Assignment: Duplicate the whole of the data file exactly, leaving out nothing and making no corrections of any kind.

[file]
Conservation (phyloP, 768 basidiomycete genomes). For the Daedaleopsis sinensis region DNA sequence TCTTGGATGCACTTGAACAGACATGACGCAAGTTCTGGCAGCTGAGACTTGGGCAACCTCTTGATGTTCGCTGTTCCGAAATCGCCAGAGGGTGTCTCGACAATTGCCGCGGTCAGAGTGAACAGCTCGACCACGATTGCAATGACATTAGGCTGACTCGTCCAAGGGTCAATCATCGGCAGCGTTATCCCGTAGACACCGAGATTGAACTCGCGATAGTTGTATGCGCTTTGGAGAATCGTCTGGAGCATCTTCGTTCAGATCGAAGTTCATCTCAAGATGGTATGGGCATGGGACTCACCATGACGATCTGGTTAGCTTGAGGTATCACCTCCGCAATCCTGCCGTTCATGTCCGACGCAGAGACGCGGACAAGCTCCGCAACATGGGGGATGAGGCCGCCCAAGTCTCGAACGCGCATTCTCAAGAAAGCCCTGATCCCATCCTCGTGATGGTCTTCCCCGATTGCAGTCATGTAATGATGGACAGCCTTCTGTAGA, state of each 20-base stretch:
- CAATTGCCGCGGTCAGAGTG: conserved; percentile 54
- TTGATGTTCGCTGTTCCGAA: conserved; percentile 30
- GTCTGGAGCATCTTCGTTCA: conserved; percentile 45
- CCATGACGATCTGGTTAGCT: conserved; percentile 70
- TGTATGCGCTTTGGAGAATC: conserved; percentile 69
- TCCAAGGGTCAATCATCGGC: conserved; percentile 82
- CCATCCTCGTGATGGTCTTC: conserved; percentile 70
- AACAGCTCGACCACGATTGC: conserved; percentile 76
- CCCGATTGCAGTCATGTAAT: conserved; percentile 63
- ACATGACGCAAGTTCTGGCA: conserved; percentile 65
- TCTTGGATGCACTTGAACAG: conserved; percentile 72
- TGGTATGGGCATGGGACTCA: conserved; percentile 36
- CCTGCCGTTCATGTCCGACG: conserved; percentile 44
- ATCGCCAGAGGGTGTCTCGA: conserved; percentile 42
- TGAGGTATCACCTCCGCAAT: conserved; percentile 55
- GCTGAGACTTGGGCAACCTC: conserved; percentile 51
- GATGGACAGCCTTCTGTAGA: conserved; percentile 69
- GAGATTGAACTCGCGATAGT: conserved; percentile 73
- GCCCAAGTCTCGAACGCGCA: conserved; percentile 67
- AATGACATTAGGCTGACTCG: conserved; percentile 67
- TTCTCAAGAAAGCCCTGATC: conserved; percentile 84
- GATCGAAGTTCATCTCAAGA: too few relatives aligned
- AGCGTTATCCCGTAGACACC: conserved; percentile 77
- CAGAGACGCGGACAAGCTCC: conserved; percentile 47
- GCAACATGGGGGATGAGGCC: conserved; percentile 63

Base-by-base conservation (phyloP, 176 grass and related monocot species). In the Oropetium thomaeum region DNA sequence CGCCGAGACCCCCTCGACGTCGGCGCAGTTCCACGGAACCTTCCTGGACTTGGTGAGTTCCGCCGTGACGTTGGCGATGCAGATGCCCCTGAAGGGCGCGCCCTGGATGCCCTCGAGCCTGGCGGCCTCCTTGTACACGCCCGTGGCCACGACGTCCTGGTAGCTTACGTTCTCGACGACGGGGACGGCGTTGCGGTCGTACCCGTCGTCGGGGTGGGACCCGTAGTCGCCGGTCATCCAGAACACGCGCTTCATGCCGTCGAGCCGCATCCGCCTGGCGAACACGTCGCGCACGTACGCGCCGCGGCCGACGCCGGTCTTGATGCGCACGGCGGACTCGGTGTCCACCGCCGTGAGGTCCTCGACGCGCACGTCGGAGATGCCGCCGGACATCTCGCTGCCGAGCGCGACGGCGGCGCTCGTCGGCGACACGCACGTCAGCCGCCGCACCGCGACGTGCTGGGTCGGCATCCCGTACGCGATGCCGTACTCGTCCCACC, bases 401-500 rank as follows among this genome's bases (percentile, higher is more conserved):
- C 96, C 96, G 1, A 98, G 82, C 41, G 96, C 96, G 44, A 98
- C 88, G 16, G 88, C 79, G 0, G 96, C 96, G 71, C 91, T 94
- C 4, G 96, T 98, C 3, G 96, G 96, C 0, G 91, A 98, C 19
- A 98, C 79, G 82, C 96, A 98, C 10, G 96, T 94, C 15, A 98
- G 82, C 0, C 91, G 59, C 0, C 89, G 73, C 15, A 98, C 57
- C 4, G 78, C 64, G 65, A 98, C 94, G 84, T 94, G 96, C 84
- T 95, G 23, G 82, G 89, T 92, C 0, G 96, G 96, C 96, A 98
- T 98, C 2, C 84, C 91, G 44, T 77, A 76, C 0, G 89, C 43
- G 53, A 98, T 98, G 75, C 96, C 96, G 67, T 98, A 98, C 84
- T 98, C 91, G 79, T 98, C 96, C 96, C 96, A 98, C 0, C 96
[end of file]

Conservation (phyloP, 768 basidiomycete genomes). For the Daedaleopsis sinensis region DNA sequence TCTTGGATGCACTTGAACAGACATGACGCAAGTTCTGGCAGCTGAGACTTGGGCAACCTCTTGATGTTCGCTGTTCCGAAATCGCCAGAGGGTGTCTCGACAATTGCCGCGGTCAGAGTGAACAGCTCGACCACGATTGCAATGACATTAGGCTGACTCGTCCAAGGGTCAATCATCGGCAGCGTTATCCCGTAGACACCGAGATTGAACTCGCGATAGTTGTATGCGCTTTGGAGAATCGTCTGGAGCATCTTCGTTCAGATCGAAGTTCATCTCAAGATGGTATGGGCATGGGACTCACCATGACGATCTGGTTAGCTTGAGGTATCACCTCCGCAATCCTGCCGTTCATGTCCGACGCAGAGACGCGGACAAGCTCCGCAACATGGGGGATGAGGCCGCCCAAGTCTCGAACGCGCATTCTCAAGAAAGCCCTGATCCCATCCTCGTGATGGTCTTCCCCGATTGCAGTCATGTAATGATGGACAGCCTTCTGTAGA, state of each 20-base stretch:
- CAATTGCCGCGGTCAGAGTG: conserved; percentile 54
- TTGATGTTCGCTGTTCCGAA: conserved; percentile 30
- GTCTGGAGCATCTTCGTTCA: conserved; percentile 45
- CCATGACGATCTGGTTAGCT: conserved; percentile 70
- TGTATGCGCTTTGGAGAATC: conserved; percentile 69
- TCCAAGGGTCAATCATCGGC: conserved; percentile 82
- CCATCCTCGTGATGGTCTTC: conserved; percentile 70
- AACAGCTCGACCACGATTGC: conserved; percentile 76
- CCCGATTGCAGTCATGTAAT: conserved; percentile 63
- ACATGACGCAAGTTCTGGCA: conserved; percentile 65
- TCTTGGATGCACTTGAACAG: conserved; percentile 72
- TGGTATGGGCATGGGACTCA: conserved; percentile 36
- CCTGCCGTTCATGTCCGACG: conserved; percentile 44
- ATCGCCAGAGGGTGTCTCGA: conserved; percentile 42
- TGAGGTATCACCTCCGCAAT: conserved; percentile 55
- GCTGAGACTTGGGCAACCTC: conserved; percentile 51
- GATGGACAGCCTTCTGTAGA: conserved; percentile 69
- GAGATTGAACTCGCGATAGT: conserved; percentile 73
- GCCCAAGTCTCGAACGCGCA: conserved; percentile 67
- AATGACATTAGGCTGACTCG: conserved; percentile 67
- TTCTCAAGAAAGCCCTGATC: conserved; percentile 84
- GATCGAAGTTCATCTCAAGA: too few relatives aligned
- AGCGTTATCCCGTAGACACC: conserved; percentile 77
- CAGAGACGCGGACAAGCTCC: conserved; percentile 47
- GCAACATGGGGGATGAGGCC: conserved; percentile 63

Base-by-base conservation (phyloP, 176 grass and related monocot species). In the Oropetium thomaeum region DNA sequence CGCCGAGACCCCCTCGACGTCGGCGCAGTTCCACGGAACCTTCCTGGACTTGGTGAGTTCCGCCGTGACGTTGGCGATGCAGATGCCCCTGAAGGGCGCGCCCTGGATGCCCTCGAGCCTGGCGGCCTCCTTGTACACGCCCGTGGCCACGACGTCCTGGTAGCTTACGTTCTCGACGACGGGGACGGCGTTGCGGTCGTACCCGTCGTCGGGGTGGGACCCGTAGTCGCCGGTCATCCAGAACACGCGCTTCATGCCGTCGAGCCGCATCCGCCTGGCGAACACGTCGCGCACGTACGCGCCGCGGCCGACGCCGGTCTTGATGCGCACGGCGGACTCGGTGTCCACCGCCGTGAGGTCCTCGACGCGCACGTCGGAGATGCCGCCGGACATCTCGCTGCCGAGCGCGACGGCGGCGCTCGTCGGCGACACGCACGTCAGCCGCCGCACCGCGACGTGCTGGGTCGGCATCCCGTACGCGATGCCGTACTCGTCCCACC, bases 401-500 rank as follows among this genome's bases (percentile, higher is more conserved):
- C 96, C 96, G 1, A 98, G 82, C 41, G 96, C 96, G 44, A 98
- C 88, G 16, G 88, C 79, G 0, G 96, C 96, G 71, C 91, T 94
- C 4, G 96, T 98, C 3, G 96, G 96, C 0, G 91, A 98, C 19
- A 98, C 79, G 82, C 96, A 98, C 10, G 96, T 94, C 15, A 98
- G 82, C 0, C 91, G 59, C 0, C 89, G 73, C 15, A 98, C 57
- C 4, G 78, C 64, G 65, A 98, C 94, G 84, T 94, G 96, C 84
- T 95, G 23, G 82, G 89, T 92, C 0, G 96, G 96, C 96, A 98
- T 98, C 2, C 84, C 91, G 44, T 77, A 76, C 0, G 89, C 43
- G 53, A 98, T 98, G 75, C 96, C 96, G 67, T 98, A 98, C 84
- T 98, C 91, G 79, T 98, C 96, C 96, C 96, A 98, C 0, C 96